Even after he was released on bail, Mr. Reed railed against the government on Facebook, hinting at violence. He was jailed again. He pleaded guilty on May 10, according to a news report, smiling to reporters after he was led away.

    Before his client was sentenced on Tuesday, Mr. Reed’s lawyer, Rick Merrill, said Mr. Reed was remorseful. He was not stockpiling weapons — some of which belonged to family members — for an attack, and he never intended to hurt anyone, Mr. Merrill said.

    Superior Court Judge Paul W. Thompson disagreed. “I don’t find this was a mistake,” he said. “This was intentional, offensive, hateful actions that I can only conclude were designed to cause fear in the community.”

    See Original Post

  • June 18, 2019 4:07 PM | Office IFCPP (Administrator)

    Reposted from the Boston Herald

    The City Council will hold hearings about promoting “diversity and inclusion in Boston’s arts institutions” following an uproar about how black students were treated at the Museum of Fine Arts last month.

    “At too many of these important institutions, visitors of color are often viewed with suspicion, treated with contempt, or even taunted with racial epithets,” City Councilor Kim Janey said Wednesday as she introduced a resolution calling for hearings. “This is bigger than any one incident. It is time for us to have a broader conversation on race, inclusion and diversity in the arts.”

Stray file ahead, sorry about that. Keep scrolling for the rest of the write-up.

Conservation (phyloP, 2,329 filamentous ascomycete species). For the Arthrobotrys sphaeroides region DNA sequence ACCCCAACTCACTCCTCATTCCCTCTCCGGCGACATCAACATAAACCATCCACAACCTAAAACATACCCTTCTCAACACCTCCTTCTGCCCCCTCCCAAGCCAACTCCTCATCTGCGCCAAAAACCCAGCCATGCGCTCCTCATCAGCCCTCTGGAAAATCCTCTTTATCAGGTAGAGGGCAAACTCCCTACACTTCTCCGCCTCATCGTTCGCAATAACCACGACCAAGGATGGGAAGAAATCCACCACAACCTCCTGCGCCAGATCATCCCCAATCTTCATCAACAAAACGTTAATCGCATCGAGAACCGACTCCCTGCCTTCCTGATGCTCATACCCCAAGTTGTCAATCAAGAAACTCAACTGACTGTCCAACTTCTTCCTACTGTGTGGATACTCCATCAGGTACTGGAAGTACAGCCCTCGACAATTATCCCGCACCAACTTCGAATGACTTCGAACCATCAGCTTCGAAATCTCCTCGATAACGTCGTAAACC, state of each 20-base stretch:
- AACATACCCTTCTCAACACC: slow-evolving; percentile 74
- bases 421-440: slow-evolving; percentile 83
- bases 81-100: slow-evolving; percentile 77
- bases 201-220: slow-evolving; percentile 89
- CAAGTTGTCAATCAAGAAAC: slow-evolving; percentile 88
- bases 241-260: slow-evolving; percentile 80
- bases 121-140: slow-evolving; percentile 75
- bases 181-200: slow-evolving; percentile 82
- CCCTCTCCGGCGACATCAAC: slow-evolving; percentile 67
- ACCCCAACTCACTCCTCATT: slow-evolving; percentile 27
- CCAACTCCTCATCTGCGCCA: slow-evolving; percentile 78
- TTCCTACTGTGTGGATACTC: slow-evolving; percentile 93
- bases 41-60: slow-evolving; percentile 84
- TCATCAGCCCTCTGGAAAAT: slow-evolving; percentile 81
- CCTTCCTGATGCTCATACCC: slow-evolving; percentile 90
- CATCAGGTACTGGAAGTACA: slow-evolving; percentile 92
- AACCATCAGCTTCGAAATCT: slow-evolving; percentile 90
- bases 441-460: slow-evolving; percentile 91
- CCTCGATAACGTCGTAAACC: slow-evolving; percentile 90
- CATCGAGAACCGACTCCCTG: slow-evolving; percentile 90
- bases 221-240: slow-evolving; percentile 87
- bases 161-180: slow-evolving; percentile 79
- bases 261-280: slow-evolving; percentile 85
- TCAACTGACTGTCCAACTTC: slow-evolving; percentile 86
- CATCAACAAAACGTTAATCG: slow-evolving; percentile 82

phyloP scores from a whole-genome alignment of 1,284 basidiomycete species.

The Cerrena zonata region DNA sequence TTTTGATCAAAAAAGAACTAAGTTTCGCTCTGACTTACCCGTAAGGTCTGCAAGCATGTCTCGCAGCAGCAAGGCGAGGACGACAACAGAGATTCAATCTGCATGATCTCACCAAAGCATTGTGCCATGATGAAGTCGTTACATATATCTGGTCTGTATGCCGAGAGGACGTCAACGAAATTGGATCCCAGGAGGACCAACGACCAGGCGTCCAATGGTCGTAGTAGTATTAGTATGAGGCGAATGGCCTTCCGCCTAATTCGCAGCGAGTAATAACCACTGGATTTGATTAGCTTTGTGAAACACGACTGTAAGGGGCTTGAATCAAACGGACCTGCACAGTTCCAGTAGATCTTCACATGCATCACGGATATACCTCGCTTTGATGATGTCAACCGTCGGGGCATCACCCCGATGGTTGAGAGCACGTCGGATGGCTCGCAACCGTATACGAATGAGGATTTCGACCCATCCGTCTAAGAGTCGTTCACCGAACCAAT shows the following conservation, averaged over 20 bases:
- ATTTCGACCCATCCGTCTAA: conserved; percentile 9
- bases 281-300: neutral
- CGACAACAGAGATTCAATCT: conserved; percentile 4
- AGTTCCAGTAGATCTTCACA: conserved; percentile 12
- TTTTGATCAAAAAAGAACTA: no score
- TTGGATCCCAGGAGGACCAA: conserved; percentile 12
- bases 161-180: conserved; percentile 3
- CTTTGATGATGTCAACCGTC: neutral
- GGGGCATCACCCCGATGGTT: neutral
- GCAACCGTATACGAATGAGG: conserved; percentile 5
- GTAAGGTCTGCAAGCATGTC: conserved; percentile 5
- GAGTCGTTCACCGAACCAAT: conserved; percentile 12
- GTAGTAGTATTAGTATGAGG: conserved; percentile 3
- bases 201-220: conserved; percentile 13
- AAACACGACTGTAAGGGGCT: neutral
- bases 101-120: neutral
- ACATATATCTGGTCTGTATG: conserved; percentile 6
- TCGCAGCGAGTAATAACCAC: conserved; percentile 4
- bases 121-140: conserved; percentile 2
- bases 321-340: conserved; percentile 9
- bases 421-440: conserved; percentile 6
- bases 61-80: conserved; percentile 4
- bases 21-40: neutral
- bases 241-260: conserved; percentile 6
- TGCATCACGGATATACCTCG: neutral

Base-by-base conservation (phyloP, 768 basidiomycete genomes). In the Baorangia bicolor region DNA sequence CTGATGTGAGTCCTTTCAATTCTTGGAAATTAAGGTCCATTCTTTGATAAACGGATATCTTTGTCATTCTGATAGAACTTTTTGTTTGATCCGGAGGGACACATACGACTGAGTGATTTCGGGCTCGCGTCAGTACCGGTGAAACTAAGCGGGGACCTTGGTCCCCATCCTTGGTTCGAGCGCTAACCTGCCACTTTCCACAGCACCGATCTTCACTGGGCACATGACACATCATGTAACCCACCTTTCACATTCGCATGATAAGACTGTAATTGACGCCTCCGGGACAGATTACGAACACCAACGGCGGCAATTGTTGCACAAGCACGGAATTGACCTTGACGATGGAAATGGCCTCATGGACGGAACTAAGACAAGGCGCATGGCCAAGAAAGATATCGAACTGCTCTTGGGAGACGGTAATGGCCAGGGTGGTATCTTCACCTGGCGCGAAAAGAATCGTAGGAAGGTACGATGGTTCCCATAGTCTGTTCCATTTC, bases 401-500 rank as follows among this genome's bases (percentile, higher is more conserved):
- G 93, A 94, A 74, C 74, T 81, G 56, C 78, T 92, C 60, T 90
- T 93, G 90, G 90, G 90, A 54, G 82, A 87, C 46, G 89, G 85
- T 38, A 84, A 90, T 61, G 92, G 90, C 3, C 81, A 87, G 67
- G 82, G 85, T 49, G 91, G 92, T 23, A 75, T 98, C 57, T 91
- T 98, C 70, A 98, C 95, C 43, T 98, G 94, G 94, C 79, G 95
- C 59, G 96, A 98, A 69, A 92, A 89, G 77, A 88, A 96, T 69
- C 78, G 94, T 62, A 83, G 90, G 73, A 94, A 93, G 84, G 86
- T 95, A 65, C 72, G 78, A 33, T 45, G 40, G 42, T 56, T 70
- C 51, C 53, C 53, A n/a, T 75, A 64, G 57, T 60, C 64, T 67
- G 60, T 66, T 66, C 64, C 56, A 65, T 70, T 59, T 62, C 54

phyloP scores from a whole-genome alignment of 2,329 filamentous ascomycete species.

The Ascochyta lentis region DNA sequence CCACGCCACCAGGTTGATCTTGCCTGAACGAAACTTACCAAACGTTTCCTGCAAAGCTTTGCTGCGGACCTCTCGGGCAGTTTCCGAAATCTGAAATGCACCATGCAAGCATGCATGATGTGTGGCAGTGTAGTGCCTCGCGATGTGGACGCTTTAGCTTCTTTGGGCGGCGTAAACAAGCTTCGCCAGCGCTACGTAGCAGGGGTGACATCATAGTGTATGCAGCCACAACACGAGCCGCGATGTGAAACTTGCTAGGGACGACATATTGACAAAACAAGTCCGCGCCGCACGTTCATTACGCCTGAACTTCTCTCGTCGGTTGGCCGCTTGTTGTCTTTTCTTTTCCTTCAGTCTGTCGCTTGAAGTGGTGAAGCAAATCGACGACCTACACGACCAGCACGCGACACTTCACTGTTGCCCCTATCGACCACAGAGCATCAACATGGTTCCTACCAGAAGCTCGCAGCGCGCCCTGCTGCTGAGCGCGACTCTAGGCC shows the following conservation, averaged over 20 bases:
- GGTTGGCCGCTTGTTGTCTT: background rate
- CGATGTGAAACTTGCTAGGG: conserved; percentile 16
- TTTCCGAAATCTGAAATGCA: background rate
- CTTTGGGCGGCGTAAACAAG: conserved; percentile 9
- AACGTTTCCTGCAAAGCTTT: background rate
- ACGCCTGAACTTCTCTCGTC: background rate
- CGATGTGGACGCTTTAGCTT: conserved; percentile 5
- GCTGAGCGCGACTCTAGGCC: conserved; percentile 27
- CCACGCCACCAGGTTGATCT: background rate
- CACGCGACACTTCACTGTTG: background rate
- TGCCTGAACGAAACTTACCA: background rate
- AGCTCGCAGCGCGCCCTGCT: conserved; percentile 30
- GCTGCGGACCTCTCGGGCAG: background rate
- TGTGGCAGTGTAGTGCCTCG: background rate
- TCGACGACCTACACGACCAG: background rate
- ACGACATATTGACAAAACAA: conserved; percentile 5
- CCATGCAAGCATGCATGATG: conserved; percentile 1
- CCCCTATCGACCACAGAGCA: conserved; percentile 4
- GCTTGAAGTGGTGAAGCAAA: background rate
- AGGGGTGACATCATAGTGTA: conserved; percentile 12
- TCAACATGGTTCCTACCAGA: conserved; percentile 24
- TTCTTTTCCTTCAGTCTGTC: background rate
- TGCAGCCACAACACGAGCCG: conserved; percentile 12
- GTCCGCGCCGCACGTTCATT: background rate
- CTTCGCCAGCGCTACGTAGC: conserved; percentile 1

MFA spokeswoman Karen Frascona told the Herald that representatives from the museum will attend when there is a hearing, which is still to be scheduled.

    Helen Y. Davis Leadership Academy students and teachers said they were met with racist remarks and felt like they were being followed by security during their midweek visit, and reported the incidents to MFA staff, teacher Marvelyne Lamy told the Herald in late May.

    After investigating the incident, the museum apologized to the Dorchester school and students. The MFA banned two patrons who administrators said made racist comments.

    “These young people left the Museum feeling disrespected, harassed and targeted because of the color of their skin, and that is unacceptable,” MFA Director Matthew Teitelbaum said at the time. “This is a fundamental problem that we will address as an institution, both with immediate steps and long-term commitments. I am deeply saddened that we’ve taken something away from these students that they will never get back.”

    “There is no way to definitively confirm or deny what was said or heard in the galleries. Regardless, the MFA is committed to providing additional training for all frontline staff on how to engage with incoming school groups about policies and guidelines,” the museum said.

    The museum said it would train guards on patrolling and engaging with visitors, and would provide staff with unconscious bias training. The MFA also said it would hold roundtables on these issues with community members.